# NumPy String Functions

### String Operations

The Numpy package has `numpy.char` module which provides a set of string operations for arrays of type str or bytes.

• multiply()
• center()
• capitalize()
• join()
• lower()
• upper()
• title()
• swapcase()
• partition()
• replace()
• split()
• strip()
• zfill()
• encode() and decode()

The add() function of numpy.char module is used for element-wise string concatenation of the two input arrays of type str(string) or Unicode.

Syntax:

``char.add(x1, x2)``

The x1 and x2 parameters are the input arrays of string or Unicode(array shape should be the same).

``````import numpy as np
a = np.array(['Welcome', ' the', ' String'])
b = np.array([' to', ' NumPy', ' functions'])

#Output:
['Welcome to' ' the NumPy' ' String functions']``````

### multiply():

The multiply() function of `numpy.char` module returns ndarray having multiple string concatenation of the input array( having type str(string) or Unicode), element-wise.

Syntax:

``char.multiply(a, i)``

The parameter a is the input array of string or Unicode and the i parameter is the value(integer or sequence of integers) of multiple concatenations (if values are less than 0 then it is treated as 0 which implies an empty string).

``````a = np.array(['Hello ', 'World ', '! '])
print(np.char.multiply(a, [2, 3, 0]))

#Output:
['Hello Hello ' 'World World World ' '']``````

### center():

The center() function returns a copy of the input array with its elements centered in a string of length width.

Syntax:

``char.center(a, width, fillchar=' ')``

The parameter a is the input array of string or Unicode, the width parameter is the length of the resulting strings, and the fillchar parameter is the padding character to use (default is space).

``````a = np.array(['Hey', 'there','Mr.','String'])
print(np.char.center(a, width= 6, fillchar = '_'))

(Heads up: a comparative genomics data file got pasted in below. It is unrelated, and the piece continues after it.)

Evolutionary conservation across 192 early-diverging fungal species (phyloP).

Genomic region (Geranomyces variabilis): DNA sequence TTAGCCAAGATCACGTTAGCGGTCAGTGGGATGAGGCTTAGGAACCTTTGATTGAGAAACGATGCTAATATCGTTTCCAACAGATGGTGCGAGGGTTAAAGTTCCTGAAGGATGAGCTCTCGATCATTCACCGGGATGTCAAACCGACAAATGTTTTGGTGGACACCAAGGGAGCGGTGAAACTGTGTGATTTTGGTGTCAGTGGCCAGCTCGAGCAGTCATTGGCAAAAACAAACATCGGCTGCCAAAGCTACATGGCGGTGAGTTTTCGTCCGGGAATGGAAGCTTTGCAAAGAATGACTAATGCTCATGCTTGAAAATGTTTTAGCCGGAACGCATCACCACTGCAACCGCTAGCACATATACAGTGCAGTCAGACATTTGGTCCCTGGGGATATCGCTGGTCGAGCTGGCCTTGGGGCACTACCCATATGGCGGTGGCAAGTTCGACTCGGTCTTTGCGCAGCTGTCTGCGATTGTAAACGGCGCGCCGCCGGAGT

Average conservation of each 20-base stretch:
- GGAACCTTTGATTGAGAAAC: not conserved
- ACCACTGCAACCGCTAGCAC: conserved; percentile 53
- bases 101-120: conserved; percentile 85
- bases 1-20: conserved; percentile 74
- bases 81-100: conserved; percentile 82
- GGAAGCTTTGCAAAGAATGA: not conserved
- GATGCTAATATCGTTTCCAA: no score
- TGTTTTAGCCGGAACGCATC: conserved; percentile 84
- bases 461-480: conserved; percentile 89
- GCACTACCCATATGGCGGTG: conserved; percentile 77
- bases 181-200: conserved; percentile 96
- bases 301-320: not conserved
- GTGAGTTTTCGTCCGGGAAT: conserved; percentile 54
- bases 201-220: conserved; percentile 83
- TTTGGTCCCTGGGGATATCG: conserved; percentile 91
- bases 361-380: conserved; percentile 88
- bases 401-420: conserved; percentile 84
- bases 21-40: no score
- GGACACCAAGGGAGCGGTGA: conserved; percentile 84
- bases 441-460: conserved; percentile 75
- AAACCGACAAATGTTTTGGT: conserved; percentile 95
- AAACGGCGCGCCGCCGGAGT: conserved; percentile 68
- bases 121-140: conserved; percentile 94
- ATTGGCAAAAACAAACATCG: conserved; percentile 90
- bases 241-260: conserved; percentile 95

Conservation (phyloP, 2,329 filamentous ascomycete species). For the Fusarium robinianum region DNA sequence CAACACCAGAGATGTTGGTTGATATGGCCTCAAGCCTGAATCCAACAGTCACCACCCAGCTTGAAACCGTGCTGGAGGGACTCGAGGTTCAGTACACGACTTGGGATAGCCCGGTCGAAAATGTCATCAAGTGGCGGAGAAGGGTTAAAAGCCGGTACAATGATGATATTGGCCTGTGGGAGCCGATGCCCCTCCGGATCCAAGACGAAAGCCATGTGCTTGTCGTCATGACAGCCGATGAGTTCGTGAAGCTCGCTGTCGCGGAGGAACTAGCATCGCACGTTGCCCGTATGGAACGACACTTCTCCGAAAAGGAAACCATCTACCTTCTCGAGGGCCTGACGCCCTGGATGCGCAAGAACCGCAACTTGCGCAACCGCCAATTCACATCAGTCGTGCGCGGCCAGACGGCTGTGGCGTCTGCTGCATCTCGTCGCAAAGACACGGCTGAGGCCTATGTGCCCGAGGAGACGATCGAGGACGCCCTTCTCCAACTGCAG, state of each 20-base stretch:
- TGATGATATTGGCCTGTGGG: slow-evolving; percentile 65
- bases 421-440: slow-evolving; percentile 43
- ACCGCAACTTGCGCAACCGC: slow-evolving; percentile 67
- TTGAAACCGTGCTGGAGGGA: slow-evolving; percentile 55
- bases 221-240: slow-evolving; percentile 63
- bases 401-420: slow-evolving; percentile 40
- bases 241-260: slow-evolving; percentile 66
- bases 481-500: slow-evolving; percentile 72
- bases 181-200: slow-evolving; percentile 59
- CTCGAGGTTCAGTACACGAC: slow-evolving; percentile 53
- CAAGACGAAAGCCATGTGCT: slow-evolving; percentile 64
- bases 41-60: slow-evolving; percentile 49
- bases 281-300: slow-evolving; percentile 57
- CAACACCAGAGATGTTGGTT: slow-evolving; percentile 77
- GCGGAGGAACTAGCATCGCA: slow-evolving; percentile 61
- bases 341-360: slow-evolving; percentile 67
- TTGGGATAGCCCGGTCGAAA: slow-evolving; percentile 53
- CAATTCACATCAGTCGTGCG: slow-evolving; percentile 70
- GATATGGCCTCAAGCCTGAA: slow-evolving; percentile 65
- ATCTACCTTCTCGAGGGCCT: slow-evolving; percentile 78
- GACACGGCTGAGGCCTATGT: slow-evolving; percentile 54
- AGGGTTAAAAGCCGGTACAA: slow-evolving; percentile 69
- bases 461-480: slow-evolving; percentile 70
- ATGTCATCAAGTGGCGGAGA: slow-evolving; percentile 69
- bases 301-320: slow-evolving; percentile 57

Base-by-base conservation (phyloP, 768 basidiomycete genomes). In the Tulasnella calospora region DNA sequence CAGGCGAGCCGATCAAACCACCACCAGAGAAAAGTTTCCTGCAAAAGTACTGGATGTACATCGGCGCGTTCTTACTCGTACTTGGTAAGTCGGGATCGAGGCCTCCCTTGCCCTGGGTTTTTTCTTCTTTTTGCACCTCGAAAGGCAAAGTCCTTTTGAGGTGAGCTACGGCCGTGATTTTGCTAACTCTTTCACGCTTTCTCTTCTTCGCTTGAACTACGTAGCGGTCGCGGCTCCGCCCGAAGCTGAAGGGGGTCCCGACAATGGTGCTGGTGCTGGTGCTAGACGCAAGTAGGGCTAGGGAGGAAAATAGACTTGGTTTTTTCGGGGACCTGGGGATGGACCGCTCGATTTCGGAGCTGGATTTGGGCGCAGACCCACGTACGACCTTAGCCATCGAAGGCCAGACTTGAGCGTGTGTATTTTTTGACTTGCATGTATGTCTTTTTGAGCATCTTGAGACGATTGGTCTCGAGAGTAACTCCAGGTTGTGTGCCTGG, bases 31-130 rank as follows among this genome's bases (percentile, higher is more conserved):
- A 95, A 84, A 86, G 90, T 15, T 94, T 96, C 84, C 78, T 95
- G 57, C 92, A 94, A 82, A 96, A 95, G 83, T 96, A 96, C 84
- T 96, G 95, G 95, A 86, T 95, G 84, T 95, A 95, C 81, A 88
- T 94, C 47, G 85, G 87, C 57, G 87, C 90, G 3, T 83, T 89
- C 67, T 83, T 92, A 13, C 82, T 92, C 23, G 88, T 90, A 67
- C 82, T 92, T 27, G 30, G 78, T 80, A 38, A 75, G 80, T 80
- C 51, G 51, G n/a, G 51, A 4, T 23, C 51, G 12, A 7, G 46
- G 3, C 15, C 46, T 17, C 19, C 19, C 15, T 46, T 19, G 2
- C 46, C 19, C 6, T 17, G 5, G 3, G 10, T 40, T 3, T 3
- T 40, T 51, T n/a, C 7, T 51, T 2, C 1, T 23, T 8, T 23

#Output:
['_Hey__' 'there_' '_Mr.__' 'String']``````

### CaSe Handling:

• capitalize(): The capitalize() function capitalizes only the first character of each element of the input array.
• lower(): The lower() function returns an array having elements converted to lowercase.
• upper(): The upper() function returns an array having elements converted to uppercase.
• title(): The title() function returns the element-wise title-cased version of the input array(array type is string or Unicode).
• swapcase(): The swapcase() function returns element-wise a copy of the input array of string with uppercase characters converted to lowercase and lowercase characters to uppercase.

For all the case handling functions, parameter a is the input array of strings.

``````a = np.array(['Hey', 'how','are','you'])
print(np.char.capitalize(a))

#Output:
['Hey' 'How' 'Are' 'You']

print(np.char.lower(a))
#Output:
['string' 'in' 'lowercase']

print(np.char.upper(a))
#Output:
['STRING' 'IN' 'UPPERCASE']

print(np.char.title(a))
#Output:['This Is' 'How The Title' 'Case Strings' 'Looks Like.']

print(np.char.swapcase(a))
#Output:
['tHIS iS' 'a sTRING' 'wITH' 'swapcaseS']``````

### join():

The join() function of `numpy.char` module returns a ndarray string which is the concatenation of the strings in the input sequence.